El Radar

I had the opportunity to visit the great radio telescope at Arecibo ("El Radar") last year. It's an astonishing machine, built more like a stadium than a telescope. Sadly, my digital camera died on that trip, so I don't have much in the way of pictures, but I came across this neat youtube clip (above). It's a segment from a BBC program, talking about dark matter and the role of Arecibo in understanding it. I thought it made a nice view of the telescope. I especially like that in some of the audio you can hear the coquì, little tree frogs that provide a constant chorus. (Of course the telescope is also in Contact and some James Bond film — surprisingly the latter provides a better view of the actual telescope.)

I'll talk a bit about the telescope and my own visit, with a few photos, below the jump.


The first view of the telescope, around 4:00, is of the space under it. I've been there, and it's a very peculiar space — the telescope itself is a fairly fine mesh, so that water drips down from it and there is partial shade underneath. It's rather like the lower layers of the rainforest surrounding the telescope, but the ecology there is apparently unique. Walking around down there feels weird, firstly because it's a surprisingly long walk — three or four turns, each about a kilometer long, around the old sinkhole before you reach the flat bottom — and second because the ceiling curves up and away. It's never more than about five meters overhead, but there's a weird sort of inverted horizon that gets in the way of seeing any great distance. The dish is held in position by cement anchors and cables that reach down every few meters. At the bottom there is a large opening in the dish, through which heavy equipment can be hoisted up to the receiver room.

On top of the telescope there is a cable car out to the triangular structure supporting the azimuth arm, but we took the catwalk. It feels very Indiana Jones, and I was not reassured by our guides insistence that no more than two of us be on it at any given moment. I'm not generally afraid of heights — in fact I quite like them — but it was a little dizzying to look down. It's a long way down, and the structure you stand on is suspended from three pylons, so there's no support directly below. And yet the platform can be kept in position to within a few centimeters even in quite high winds. I imagine they don't try to observe during hurricanes, but the telescope survives them.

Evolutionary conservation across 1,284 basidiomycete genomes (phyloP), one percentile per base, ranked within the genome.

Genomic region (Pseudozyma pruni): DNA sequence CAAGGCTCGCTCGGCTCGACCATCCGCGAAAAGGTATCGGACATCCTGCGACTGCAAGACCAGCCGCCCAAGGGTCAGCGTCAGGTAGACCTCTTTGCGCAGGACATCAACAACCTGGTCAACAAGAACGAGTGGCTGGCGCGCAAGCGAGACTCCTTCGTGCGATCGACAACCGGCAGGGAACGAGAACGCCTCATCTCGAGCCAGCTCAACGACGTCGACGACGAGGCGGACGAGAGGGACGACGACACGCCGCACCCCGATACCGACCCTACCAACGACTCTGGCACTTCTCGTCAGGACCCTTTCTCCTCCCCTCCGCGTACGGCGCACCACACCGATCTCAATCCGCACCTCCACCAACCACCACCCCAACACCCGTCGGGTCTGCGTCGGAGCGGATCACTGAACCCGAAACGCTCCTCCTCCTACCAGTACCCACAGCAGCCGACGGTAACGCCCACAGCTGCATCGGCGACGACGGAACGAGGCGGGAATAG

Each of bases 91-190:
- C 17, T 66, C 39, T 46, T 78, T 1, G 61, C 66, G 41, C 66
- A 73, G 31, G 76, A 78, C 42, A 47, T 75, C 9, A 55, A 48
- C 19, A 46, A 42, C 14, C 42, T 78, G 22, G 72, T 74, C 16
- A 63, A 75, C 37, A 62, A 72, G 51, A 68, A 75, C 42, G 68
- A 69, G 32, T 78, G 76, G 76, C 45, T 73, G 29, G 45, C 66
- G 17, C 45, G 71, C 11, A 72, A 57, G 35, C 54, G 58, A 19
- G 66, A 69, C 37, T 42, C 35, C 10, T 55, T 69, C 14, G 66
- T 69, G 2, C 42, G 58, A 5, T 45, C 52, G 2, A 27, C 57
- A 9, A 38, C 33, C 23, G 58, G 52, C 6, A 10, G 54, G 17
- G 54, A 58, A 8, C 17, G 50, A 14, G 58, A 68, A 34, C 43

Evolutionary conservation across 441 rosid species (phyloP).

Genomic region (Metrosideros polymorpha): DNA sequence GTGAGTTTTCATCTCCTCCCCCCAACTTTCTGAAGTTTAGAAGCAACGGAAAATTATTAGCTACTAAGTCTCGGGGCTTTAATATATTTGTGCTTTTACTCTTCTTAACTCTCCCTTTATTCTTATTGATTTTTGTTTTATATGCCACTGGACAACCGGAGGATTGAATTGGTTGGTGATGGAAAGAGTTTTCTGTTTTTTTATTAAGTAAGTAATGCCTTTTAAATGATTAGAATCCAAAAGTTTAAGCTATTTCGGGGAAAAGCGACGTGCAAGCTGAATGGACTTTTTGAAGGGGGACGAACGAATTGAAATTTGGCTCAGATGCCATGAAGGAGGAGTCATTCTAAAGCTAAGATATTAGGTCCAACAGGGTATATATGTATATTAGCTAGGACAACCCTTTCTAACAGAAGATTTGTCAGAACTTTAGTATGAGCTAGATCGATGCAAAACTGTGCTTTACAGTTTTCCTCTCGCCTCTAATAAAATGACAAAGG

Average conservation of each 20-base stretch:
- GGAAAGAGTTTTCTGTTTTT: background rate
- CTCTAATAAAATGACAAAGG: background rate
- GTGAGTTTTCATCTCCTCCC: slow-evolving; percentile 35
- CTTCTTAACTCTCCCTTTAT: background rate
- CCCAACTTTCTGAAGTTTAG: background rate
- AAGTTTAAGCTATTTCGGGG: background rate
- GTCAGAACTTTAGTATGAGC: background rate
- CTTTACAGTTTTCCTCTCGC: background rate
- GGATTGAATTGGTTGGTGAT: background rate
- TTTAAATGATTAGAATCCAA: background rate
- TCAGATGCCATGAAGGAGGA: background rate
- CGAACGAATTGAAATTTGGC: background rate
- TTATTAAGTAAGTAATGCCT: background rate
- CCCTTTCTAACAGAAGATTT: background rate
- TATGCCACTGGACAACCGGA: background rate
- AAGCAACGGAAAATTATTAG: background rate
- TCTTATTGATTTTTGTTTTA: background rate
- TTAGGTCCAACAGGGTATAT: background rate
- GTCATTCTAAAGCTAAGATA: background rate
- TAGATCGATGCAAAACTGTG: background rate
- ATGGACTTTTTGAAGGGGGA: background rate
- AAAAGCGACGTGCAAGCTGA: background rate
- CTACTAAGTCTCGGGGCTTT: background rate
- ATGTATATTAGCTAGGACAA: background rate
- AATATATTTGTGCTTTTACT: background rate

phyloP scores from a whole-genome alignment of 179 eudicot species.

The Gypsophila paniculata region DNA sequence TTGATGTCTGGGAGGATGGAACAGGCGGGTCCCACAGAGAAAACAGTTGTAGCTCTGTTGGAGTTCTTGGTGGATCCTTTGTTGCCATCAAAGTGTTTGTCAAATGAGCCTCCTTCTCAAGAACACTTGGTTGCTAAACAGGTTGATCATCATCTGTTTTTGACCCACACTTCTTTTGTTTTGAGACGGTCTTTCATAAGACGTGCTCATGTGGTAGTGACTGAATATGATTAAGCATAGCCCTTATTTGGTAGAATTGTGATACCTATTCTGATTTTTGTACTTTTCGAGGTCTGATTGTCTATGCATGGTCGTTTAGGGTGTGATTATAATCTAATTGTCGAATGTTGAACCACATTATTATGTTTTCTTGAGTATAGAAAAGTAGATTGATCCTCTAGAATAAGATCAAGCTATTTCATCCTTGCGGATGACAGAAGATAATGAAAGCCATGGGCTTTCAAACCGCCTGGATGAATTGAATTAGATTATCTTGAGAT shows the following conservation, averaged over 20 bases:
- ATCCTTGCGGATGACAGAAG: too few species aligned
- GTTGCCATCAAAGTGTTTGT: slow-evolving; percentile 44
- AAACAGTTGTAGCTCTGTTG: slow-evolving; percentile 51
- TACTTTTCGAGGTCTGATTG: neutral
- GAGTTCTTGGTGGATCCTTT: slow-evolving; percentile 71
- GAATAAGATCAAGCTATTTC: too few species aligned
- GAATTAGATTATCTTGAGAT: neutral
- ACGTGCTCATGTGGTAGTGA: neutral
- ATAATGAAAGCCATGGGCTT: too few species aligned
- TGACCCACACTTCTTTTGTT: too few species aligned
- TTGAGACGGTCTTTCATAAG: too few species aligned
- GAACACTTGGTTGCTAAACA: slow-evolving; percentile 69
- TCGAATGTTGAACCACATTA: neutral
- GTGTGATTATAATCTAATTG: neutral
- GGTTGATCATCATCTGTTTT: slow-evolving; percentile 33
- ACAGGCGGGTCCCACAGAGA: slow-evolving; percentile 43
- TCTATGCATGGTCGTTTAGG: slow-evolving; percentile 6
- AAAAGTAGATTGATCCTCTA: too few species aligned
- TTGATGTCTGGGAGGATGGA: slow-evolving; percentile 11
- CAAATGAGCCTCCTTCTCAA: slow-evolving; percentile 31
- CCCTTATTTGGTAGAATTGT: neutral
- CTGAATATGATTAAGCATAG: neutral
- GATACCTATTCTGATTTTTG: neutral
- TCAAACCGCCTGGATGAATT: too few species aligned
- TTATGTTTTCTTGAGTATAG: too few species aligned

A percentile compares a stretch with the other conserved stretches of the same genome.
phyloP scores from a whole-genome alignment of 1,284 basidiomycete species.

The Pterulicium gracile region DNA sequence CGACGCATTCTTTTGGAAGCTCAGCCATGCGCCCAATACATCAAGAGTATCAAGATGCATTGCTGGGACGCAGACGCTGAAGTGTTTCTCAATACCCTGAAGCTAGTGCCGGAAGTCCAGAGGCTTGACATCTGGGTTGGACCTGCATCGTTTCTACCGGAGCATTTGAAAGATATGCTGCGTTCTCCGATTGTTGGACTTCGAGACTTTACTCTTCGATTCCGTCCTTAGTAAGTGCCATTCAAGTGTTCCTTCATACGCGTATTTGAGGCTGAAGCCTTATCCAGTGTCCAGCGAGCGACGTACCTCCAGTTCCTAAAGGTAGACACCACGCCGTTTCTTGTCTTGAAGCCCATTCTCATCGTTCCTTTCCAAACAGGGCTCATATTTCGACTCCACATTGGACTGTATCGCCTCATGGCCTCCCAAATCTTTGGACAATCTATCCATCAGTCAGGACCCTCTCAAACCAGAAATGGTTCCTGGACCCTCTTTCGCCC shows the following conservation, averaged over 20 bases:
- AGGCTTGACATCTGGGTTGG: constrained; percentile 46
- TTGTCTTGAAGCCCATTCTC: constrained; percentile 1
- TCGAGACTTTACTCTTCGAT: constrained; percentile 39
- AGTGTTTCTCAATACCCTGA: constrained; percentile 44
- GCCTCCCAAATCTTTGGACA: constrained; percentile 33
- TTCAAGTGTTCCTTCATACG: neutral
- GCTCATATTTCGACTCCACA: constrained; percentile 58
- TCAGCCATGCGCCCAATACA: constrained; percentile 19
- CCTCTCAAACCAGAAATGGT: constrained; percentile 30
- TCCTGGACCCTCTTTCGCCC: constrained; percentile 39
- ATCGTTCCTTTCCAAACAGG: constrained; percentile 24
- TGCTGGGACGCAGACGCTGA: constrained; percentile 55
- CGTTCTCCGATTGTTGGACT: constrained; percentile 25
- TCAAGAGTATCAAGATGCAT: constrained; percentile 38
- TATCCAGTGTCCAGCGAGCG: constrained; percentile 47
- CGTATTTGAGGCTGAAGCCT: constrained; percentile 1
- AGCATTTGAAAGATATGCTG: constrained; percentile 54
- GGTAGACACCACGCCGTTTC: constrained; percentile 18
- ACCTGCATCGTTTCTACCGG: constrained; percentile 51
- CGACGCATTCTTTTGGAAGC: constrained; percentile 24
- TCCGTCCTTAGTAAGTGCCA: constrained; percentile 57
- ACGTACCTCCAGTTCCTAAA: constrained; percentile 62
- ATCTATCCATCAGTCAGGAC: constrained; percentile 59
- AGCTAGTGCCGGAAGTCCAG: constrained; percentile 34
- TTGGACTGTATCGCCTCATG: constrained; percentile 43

The actual receivers are in a three-storey-high dome that serves to focus the incoming rays back to a point after being reflected from the spherical main dish. This dome moves back and forth on a rotating azimuth arm so that the telescope can see about a forty-degree circle of sky. Over the course of a day, this lets the telescope see a band stretching from about declination zero to about forty degrees. To get out to the dome, you climb down a ladder inside the azimuth bearing, then hop out through some girders onto the arm. It looks like there are some arm positions where you can't really get from one to the other, and, more disturbingly, there's no safety interlock — it's up to you to make sure you're not in it when the telescope moves. Granted, it doesn't move that fast — maybe five minutes to turn 180 degrees? — but the arm is so massive it wouldn't even notice if you were in the way. The jump from the arm to the dome is much less alarming, just a step from a walkway to a platform on the dome. Inside the dome you can enter the receiver room, where there is a large turret that can rotate the various receivers into the focus. I was amused to note that the receiver I usually use — the L-band wide — is literally held together with duct tape and bungee cords. Works well, though.

Altogether the telescope is an amazing machine. The physical structure hasn't changed all that much, apart from a resurfacing, but the electronics are constantly being improved; for example there is now a multi-beam receiver that gives you seven whole pixels at a time! There are things you need another telescope for, but when you need the highest possible sensitivity, there's nothing that can replace Arecibo. Unfortunately, its funding is under significant threat right now. Let's hope we can save it.

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